She gave us a CLOZE with 26 new (to me) words. Of those, six were repeated. We struggled with our dictionaries, giving each other shy little looks, not one of us shared a common language, we struggled to build up a rapport.
We struggled for ten minutes while she was out of the room, translating words like
estimate, quantity, robbery, rise and other very specialised vocab.
She came back and asked us if it was too hard. Even her tone of voice when she asks is enough to set me off. We agreed it was was too hard. She told us ex. 2 was easier.
Indeed it was. There was more unfamiliar vocab, I understood nothing but I could answer it correctly because it was a case of finding the placename. I could do it in Martian and run a mile.
The third was a stats exercise. Again, let’s get the dictionary out because I need to know stuff from the stats set and from the violent crimes set.
This was a piece taken directly from the National Statistics Bureau. Absolutely no concession to our collective beginner status.
She got us to read. I think, perhaps, she should have done this first and then perhaps, she would have known we could not understand it. Every other fucking word she corrected. Every other FUCKING word.
I read it fast and evenly so she had no way of correcting my pronunciation. CAN SHE NOT HEAR IT MAKES NO DIFFERENCE? She says the word again and the people do not repeat it properly, because as a strategy it is doomed to failure. Even with babies, they hear the word enough from Mum and Dad and they say it right. Correcting them does not make them say it right.
As soon as I hear “modesty attacks” in my day to day life, I will be able to say it.
After I read, her question was not “so, what happened?” it was not “who was affected?” it was not “was anyone killed?” it was “you didn’t understand any of that did you?”
And my answer was “not one thing” and she said “do you know what — means?” and I said “I don’t know what — means, I don’t know what — means” and I hunted for more words I didn’t know but I realised what a slippery slope I was on so I just repeated I didn’t know ONE word. So, she had a go at explaining it to me and kept asking the class if they had read about this in the news, seen it on the tv?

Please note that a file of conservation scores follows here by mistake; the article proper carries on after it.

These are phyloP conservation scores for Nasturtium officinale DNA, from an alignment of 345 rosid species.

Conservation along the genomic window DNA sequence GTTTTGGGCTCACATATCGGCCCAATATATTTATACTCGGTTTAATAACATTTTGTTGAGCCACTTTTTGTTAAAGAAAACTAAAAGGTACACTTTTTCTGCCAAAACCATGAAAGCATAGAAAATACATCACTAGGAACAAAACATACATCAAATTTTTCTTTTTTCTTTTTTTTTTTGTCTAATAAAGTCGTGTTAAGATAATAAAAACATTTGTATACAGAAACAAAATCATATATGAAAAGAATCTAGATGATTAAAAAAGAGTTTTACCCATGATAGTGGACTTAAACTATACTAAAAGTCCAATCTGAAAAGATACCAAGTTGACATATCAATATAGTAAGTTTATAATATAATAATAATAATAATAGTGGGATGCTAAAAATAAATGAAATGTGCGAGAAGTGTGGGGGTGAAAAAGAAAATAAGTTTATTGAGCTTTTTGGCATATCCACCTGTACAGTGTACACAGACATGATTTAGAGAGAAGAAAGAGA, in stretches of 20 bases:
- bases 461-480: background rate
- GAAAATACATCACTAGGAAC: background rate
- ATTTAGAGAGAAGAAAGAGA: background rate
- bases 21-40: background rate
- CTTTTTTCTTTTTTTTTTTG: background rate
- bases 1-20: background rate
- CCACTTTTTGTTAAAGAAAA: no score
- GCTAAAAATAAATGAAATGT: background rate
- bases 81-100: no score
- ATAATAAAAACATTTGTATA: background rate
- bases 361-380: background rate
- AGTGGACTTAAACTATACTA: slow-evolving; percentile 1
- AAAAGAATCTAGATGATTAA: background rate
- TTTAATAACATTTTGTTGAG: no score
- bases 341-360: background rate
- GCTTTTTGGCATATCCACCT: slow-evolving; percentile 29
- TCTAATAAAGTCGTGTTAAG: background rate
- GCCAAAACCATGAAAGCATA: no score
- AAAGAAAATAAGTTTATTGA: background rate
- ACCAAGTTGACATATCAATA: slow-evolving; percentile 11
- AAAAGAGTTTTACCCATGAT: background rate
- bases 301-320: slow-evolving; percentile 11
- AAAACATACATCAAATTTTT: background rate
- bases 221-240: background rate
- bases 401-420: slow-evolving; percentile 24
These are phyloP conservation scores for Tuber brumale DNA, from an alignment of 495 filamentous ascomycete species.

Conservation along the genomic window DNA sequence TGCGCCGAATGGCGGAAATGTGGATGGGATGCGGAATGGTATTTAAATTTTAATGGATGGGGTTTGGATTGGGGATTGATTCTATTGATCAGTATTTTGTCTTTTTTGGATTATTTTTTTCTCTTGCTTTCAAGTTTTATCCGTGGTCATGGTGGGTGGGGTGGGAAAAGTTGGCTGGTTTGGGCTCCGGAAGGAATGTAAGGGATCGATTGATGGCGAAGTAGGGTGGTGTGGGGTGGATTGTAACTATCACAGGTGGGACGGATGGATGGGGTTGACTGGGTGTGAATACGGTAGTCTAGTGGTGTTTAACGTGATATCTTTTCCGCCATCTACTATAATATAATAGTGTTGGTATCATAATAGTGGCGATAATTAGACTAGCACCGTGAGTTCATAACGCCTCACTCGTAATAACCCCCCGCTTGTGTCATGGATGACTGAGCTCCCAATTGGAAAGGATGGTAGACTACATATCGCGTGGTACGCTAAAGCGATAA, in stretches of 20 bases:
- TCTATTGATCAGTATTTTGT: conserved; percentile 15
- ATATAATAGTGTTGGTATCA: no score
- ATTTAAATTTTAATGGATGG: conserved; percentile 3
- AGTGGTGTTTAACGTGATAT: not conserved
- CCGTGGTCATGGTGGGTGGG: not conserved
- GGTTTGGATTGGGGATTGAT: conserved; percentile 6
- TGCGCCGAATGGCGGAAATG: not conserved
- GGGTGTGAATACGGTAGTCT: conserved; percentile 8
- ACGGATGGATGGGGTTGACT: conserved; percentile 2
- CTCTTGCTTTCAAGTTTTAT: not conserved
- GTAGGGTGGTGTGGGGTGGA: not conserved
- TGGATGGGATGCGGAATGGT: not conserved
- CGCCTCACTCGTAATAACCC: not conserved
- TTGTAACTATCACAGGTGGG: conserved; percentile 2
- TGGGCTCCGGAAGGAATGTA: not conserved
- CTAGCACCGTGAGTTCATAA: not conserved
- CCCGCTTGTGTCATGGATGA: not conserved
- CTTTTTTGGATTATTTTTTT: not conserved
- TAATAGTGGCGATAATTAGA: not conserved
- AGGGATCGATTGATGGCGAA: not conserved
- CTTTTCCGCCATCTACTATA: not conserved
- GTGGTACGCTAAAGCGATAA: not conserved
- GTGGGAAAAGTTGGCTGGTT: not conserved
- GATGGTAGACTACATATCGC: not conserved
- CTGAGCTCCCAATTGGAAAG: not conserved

Why would I read the news when I cannot understand one word? Surely, surely, she should be doing something about that? Instead of just assuming I have picked it up by fricking osmosis, testing me on it and then asking “you didn’t understand?”
The explanation coming second is the wrong way round for beginners.
Elicit, teach, test. It is all cock a hoop at my sprog skole.
We went through the answers and then the next activity was about “how did so and so sign off his letter?” (He said “VH Lars”)
Talk about a change of gears. CRUNCH, ooh did you feel that?
It got to be break time so I whispered to the girl sat next to me “I am so angry, I have to leave” and she smiled at me, a little encouraging smile and I loved her for it even though I do not know her at all.
Apparently, stats are on the exam. I suppose being able to have a nice conversation at work about riding my bike is NOT on the fucking exam which is why I can still only do it in English. Thanks, ministry of integration, you really have helped me fit in here.
I suppose I will ask the people at the sprog skole if I can be moved down and hope that there is a beginners group. I thought I *was* in the beginners group.
Or, maybe find someone to teach me but I am in the sticks somewhat. It would be a different story in CPH I think. Even in Odense or Aarhus. But a little town? Someone must have a cousin who knows someone who would teach me. I think it would be a bad idea to get a colleague to teach me, even though I bet a lot of my friends would kick ass at it.
If I had known all this last year, I wonder… I bet I would have still come because I am so happy here it is ridiculous. I love my job, I love this way of life, I love how I am finding out new things about myself, I love the travel possibilities, I love the new community, I love being 10mins by foot away from work, I love it here. But if I had known how hard THIS language would be to acquire and why, I wonder if I would have tried to get lessons before I left?
I do not, by any means, have the answers.